From Latin praepositio, from praeponere (to place before); prae (before) + ponere (to put, place); compare French préposition. (See position, and compare provost.) So called because it is usually placed before the word with which it is phrased, as in a bridge of iron, he comes from town, it is good for food, he escaped by running.
- præposition (archaic)
preposition (plural prepositions)
- (grammar) Any of a closed class of non-inflecting words typically employed to connect a noun or a pronoun, in an adjectival or adverbial sense, with some other word: a particle used with a noun or pronoun (in English always in the objective case) to make a phrase limiting some other word.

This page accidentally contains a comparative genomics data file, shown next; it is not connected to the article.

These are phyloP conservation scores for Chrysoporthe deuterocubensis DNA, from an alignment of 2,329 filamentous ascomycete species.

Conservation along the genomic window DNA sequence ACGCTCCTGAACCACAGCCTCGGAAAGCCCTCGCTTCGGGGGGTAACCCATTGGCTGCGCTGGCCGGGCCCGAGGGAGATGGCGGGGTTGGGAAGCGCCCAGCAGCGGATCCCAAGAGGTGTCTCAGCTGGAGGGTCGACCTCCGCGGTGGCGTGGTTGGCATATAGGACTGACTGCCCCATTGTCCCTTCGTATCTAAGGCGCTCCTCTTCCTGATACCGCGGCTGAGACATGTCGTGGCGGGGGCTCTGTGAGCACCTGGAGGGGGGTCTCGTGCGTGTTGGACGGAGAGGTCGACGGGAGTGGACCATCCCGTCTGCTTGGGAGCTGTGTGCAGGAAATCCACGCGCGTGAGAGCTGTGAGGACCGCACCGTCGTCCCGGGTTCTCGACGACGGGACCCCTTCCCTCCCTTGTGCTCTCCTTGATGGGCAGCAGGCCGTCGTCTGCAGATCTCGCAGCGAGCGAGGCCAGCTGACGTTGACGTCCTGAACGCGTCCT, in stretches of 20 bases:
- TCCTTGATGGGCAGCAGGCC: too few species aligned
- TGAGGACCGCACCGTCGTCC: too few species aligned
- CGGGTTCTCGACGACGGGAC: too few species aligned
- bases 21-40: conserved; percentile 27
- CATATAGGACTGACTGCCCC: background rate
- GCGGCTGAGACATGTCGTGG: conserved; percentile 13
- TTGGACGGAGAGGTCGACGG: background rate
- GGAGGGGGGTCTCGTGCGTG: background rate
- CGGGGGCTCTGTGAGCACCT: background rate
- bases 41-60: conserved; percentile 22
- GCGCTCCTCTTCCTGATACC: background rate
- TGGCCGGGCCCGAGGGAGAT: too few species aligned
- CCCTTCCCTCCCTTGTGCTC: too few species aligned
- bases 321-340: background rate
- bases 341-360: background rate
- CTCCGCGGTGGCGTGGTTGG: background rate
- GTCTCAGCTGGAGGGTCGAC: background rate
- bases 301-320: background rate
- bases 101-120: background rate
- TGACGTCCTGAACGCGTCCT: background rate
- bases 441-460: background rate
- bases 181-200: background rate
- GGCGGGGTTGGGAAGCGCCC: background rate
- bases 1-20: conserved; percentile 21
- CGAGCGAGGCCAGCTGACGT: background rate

- (obsolete) A proposition; an exposition; a discourse.
- IPA: /ˈpriːpəˌzɪʃən/
- To place in a location before some other event occurs.
- It is important to preposition the material before turning on the machine.
preposition (plural prepositiones)
- (grammar) A word that is used in conjunction with a noun or pronoun in order to form a phrase.
- a preposition (part of speech)